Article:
Luellen called it a decision from the heart, and though her mom was tough on her as the coach’s kid, Luellen starred for Tulsa. As a senior, she led the Golden Hurricane to the 1988 NCAA Championship in Las Cruces, New Mexico, while also capturing individual title herself.
“She always was encouraging, would challenge me, would celebrate with me,” Luellen said. “She had it a lot harder than I did, and at the end of the day, I think she was a great mom and coach.”
Luellen still remembers the image of her mom and dad holding hands while walking down the fairway as she played her final hole at nationals in 1988.
“If they turned back and looked, I’m pretty sure they both had tears,” Luellen said. “It was just a magical moment.”
Dale met Jim McNamara during a rain delay at the 1957 Women’s North and South Amateur. Jim first introduced himself while Dale and a few friends were playing bridge in the clubhouse, and they danced so much that week that Dale blames her defeat on it.
“I made it to the semifinals and my legs just finally gave out on me, and I lost,” she told the Oklahoma Historical Society. “But I also had my first hole-in-one there.”
Jim McNamara, an estate planner, died in 2007.
“We were married for 47 years … had a great time – lots of fun, lots of golf together,” Dale said. “He helped me so much with the golf program. Just a heck of a time.”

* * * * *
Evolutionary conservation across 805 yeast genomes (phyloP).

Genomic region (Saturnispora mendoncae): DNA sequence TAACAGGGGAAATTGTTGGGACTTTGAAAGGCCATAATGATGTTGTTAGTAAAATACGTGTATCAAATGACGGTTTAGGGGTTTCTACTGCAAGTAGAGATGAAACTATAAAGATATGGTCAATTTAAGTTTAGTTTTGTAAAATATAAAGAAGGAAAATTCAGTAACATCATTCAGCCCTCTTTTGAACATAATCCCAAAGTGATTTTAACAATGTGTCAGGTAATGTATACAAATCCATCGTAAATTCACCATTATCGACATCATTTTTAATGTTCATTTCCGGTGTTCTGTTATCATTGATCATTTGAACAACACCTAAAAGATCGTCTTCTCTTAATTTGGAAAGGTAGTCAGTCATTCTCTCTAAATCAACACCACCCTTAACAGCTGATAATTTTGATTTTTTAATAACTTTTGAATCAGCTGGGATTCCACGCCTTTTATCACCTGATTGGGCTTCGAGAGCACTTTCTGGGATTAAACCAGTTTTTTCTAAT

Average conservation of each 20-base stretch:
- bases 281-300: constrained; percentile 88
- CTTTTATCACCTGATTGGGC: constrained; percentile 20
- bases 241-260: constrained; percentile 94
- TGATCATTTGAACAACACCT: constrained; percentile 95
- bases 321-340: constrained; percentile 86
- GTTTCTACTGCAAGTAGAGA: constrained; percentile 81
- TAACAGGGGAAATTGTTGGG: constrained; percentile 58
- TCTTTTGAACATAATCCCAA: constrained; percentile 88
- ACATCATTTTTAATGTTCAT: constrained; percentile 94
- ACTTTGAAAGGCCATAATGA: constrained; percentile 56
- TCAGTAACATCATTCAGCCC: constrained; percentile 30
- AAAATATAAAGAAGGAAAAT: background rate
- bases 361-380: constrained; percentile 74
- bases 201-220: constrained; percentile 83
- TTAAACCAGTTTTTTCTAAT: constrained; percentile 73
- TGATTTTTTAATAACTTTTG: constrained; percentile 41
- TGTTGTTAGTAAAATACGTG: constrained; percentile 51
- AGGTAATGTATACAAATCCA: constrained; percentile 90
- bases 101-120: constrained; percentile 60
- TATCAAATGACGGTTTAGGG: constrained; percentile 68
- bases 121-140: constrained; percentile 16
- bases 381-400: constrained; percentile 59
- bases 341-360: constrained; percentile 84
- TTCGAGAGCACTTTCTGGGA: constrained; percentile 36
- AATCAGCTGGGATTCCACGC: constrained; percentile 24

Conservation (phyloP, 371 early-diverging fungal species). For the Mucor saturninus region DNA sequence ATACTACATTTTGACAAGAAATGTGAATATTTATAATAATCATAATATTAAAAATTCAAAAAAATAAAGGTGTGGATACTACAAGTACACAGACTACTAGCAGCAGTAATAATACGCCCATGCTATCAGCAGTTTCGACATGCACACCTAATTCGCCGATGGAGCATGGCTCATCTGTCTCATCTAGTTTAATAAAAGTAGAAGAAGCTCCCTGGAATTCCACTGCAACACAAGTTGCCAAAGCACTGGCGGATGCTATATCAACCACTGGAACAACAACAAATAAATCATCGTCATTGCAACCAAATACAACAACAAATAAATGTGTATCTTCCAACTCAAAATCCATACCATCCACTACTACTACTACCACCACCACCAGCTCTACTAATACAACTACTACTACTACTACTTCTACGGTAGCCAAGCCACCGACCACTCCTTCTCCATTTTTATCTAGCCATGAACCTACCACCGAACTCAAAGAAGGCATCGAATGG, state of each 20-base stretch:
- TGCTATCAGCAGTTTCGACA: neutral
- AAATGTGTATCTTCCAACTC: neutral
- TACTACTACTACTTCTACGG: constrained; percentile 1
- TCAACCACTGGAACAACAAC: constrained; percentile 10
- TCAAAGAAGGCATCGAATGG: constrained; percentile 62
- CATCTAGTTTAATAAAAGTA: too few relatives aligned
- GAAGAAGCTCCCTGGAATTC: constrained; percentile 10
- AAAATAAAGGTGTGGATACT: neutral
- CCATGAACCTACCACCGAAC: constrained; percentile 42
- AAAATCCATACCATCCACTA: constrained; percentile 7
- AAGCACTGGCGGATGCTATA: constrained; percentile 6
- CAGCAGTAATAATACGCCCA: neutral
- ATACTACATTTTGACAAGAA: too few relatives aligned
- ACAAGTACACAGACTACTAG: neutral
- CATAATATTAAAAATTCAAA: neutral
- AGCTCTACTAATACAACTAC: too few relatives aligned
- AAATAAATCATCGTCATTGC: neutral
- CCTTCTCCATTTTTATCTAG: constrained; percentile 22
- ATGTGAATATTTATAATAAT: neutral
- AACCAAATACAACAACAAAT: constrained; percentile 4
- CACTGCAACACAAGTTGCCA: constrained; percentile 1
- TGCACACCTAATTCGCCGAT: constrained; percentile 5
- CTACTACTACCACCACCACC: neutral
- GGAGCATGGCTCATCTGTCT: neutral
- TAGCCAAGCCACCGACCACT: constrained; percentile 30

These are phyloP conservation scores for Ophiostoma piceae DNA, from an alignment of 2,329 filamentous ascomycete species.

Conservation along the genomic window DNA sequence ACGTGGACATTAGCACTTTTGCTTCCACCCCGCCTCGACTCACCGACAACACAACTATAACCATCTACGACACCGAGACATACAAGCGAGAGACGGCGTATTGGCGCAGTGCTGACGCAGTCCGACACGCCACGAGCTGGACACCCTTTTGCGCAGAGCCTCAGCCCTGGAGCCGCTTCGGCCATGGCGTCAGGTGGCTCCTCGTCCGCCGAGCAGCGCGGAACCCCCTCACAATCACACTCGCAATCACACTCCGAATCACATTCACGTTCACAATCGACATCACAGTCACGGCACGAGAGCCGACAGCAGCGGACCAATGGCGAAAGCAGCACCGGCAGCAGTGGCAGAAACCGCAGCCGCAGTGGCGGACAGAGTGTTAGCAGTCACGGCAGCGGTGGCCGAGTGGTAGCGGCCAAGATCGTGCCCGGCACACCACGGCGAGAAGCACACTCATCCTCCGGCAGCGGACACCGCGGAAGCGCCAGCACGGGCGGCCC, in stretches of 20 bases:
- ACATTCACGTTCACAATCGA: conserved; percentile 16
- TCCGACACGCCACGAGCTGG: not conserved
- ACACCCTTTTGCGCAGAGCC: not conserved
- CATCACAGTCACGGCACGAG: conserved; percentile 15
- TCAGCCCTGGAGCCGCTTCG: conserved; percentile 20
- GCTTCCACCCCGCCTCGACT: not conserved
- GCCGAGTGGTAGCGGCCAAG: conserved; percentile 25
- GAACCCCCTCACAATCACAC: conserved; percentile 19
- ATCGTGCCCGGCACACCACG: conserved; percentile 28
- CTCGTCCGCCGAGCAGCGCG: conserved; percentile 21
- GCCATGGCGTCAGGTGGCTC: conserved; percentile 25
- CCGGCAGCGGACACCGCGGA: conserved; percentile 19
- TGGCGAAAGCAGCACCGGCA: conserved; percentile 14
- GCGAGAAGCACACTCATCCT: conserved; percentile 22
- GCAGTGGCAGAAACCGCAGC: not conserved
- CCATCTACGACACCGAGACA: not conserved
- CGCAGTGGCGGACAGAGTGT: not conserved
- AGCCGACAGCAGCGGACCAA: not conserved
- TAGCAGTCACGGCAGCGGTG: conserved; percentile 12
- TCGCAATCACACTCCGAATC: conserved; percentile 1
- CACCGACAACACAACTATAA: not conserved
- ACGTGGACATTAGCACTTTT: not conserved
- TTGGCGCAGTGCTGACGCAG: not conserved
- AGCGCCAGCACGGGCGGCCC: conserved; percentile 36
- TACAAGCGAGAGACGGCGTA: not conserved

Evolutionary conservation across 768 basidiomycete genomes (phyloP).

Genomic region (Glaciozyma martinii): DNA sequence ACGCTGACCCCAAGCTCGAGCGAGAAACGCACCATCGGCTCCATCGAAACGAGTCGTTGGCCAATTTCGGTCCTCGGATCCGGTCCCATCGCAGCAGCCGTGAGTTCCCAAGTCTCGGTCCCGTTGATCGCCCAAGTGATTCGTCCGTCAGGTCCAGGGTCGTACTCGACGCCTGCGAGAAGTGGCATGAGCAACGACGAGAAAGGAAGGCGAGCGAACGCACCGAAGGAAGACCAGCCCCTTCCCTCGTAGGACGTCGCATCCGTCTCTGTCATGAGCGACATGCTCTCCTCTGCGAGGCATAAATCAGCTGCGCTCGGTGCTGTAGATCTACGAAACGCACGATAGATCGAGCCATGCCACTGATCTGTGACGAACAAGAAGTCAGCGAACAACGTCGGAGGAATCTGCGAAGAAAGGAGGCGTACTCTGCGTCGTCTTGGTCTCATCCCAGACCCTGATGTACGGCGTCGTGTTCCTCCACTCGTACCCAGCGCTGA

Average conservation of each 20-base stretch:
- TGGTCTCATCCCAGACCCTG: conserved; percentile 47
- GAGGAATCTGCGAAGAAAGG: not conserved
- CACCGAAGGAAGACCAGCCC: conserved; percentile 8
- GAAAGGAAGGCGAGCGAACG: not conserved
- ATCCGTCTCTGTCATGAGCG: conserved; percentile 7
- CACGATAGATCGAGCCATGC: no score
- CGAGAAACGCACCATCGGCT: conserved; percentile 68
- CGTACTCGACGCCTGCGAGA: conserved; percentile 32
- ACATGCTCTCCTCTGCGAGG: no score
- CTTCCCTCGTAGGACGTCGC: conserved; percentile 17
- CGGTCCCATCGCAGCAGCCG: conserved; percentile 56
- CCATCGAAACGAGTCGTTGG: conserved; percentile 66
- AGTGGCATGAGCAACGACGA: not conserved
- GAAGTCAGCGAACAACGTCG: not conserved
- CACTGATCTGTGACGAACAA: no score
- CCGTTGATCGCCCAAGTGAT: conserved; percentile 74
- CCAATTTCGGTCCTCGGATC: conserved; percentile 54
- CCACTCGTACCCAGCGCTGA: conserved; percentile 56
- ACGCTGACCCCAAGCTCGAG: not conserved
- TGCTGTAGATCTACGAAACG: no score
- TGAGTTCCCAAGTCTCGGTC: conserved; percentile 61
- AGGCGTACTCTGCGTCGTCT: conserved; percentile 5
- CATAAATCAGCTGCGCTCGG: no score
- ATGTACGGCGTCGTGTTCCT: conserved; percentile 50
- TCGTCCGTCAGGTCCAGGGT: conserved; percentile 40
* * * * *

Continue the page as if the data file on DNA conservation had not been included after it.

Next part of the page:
When Dale retired in 2000, Luellen, who spent over a decade playing professionally, replaced her as Tulsa’s head coach. Since then, Luellen has gone on to have her own Hall of Fame coaching career, leading Arizona State to the 2009 NCAA Championship and more recently coaching Auburn to three straight NCAA match plays, including last year’s semifinals before losing to eventual national champion Stanford.
“We’re in such a unique situation of being mother and daughter coaches, and national champions,” McNamara said in 2018. “It’s a very rare thing. I told Melissa, it seems to me every time we take a breath, we end up making some history.”
Luellen’s Tigers won the East Lake Cup last Wednesday with a dominating 5-0 victory over Texas A&M in the match-play final, which took place a day after McNamara, who had been battling cancer for a second time, was admitted to the hospital. Luellen strapped a stuffed version of Auburn’s mascot, Aubie, to her golf cart. Aubie was wearing a sweater that McNamara had sewn.
“She’s always there with me,” Luellen told Golf Channel shortly after the win. “She just really taught me the ways of being a great competitor, always doing it with class and high etiquette; that was so important to my mom, and she handed it down to me, and now I’m handing it down to my players.”
After coaching, McNamara remained heavily involved in the Tulsa community, notably with the Junior League of Tulsa, Gilcrease Museum and as a member of the Tulsa Park Board. Also, Tulsa’s annual home women’s golf tournament is named after McNamara.
Asked by the Oklahoma Historical Society last year how she’d like to be remembered, here was McNamara’s response:
“I would like to be remembered as loving what I’ve done and where I’m doing [it] and that hopefully some good has come out of it. … That saying that one does not live by golf alone – in other words, opening up to other people and other lives and other talents and so on has really meant a lot to me. It’s opened up opportunities that I would have never dreamed of. But it all started with golf and so many people involved with my life. And I’ve been involved with a lot of people and their lives, so it’s a wonderful circle.”
A celebration of McNamara’s Life is planned for Nov. 28 at 3 p.m. at Sharp Chapel in Tulsa. In lieu of flowers, the family has requested that donations be made in McNamara’s honor to Tulsa’s women’s golf program.